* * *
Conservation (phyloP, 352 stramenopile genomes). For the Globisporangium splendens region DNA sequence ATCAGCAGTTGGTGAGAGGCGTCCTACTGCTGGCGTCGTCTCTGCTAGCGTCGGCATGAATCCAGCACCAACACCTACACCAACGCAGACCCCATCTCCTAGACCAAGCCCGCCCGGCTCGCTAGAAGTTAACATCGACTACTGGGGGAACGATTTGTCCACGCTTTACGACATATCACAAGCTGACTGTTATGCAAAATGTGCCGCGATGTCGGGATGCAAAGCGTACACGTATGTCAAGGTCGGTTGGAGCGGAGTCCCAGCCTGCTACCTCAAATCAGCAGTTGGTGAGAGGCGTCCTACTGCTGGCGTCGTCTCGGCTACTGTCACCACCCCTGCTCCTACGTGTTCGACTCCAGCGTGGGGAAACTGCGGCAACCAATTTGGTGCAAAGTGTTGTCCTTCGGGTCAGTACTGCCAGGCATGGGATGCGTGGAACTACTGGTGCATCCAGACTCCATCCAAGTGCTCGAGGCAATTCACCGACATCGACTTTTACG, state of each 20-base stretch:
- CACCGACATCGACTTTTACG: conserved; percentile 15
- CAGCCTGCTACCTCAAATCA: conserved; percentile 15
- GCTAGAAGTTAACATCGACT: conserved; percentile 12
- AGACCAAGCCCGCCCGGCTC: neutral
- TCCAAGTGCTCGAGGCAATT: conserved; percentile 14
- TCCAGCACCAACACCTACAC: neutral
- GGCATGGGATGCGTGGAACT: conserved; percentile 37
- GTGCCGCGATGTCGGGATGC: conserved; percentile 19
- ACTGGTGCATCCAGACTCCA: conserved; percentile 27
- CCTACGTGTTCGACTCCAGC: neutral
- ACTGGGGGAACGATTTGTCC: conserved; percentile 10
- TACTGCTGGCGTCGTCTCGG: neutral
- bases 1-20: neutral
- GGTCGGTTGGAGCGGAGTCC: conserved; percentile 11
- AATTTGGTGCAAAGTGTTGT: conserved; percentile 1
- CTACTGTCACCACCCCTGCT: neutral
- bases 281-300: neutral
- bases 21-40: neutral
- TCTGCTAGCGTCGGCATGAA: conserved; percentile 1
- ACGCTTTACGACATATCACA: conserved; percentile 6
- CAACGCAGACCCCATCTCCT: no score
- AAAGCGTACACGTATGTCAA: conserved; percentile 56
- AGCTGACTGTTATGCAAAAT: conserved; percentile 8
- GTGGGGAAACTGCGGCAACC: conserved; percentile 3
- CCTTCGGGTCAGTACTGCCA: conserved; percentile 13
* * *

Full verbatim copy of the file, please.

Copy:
Conservation (phyloP, 352 stramenopile genomes). For the Globisporangium splendens region DNA sequence ATCAGCAGTTGGTGAGAGGCGTCCTACTGCTGGCGTCGTCTCTGCTAGCGTCGGCATGAATCCAGCACCAACACCTACACCAACGCAGACCCCATCTCCTAGACCAAGCCCGCCCGGCTCGCTAGAAGTTAACATCGACTACTGGGGGAACGATTTGTCCACGCTTTACGACATATCACAAGCTGACTGTTATGCAAAATGTGCCGCGATGTCGGGATGCAAAGCGTACACGTATGTCAAGGTCGGTTGGAGCGGAGTCCCAGCCTGCTACCTCAAATCAGCAGTTGGTGAGAGGCGTCCTACTGCTGGCGTCGTCTCGGCTACTGTCACCACCCCTGCTCCTACGTGTTCGACTCCAGCGTGGGGAAACTGCGGCAACCAATTTGGTGCAAAGTGTTGTCCTTCGGGTCAGTACTGCCAGGCATGGGATGCGTGGAACTACTGGTGCATCCAGACTCCATCCAAGTGCTCGAGGCAATTCACCGACATCGACTTTTACG, state of each 20-base stretch:
- CACCGACATCGACTTTTACG: conserved; percentile 15
- CAGCCTGCTACCTCAAATCA: conserved; percentile 15
- GCTAGAAGTTAACATCGACT: conserved; percentile 12
- AGACCAAGCCCGCCCGGCTC: neutral
- TCCAAGTGCTCGAGGCAATT: conserved; percentile 14
- TCCAGCACCAACACCTACAC: neutral
- GGCATGGGATGCGTGGAACT: conserved; percentile 37
- GTGCCGCGATGTCGGGATGC: conserved; percentile 19
- ACTGGTGCATCCAGACTCCA: conserved; percentile 27
- CCTACGTGTTCGACTCCAGC: neutral
- ACTGGGGGAACGATTTGTCC: conserved; percentile 10
- TACTGCTGGCGTCGTCTCGG: neutral
- bases 1-20: neutral
- GGTCGGTTGGAGCGGAGTCC: conserved; percentile 11
- AATTTGGTGCAAAGTGTTGT: conserved; percentile 1
- CTACTGTCACCACCCCTGCT: neutral
- bases 281-300: neutral
- bases 21-40: neutral
- TCTGCTAGCGTCGGCATGAA: conserved; percentile 1
- ACGCTTTACGACATATCACA: conserved; percentile 6
- CAACGCAGACCCCATCTCCT: no score
- AAAGCGTACACGTATGTCAA: conserved; percentile 56
- AGCTGACTGTTATGCAAAAT: conserved; percentile 8
- GTGGGGAAACTGCGGCAACC: conserved; percentile 3
- CCTTCGGGTCAGTACTGCCA: conserved; percentile 13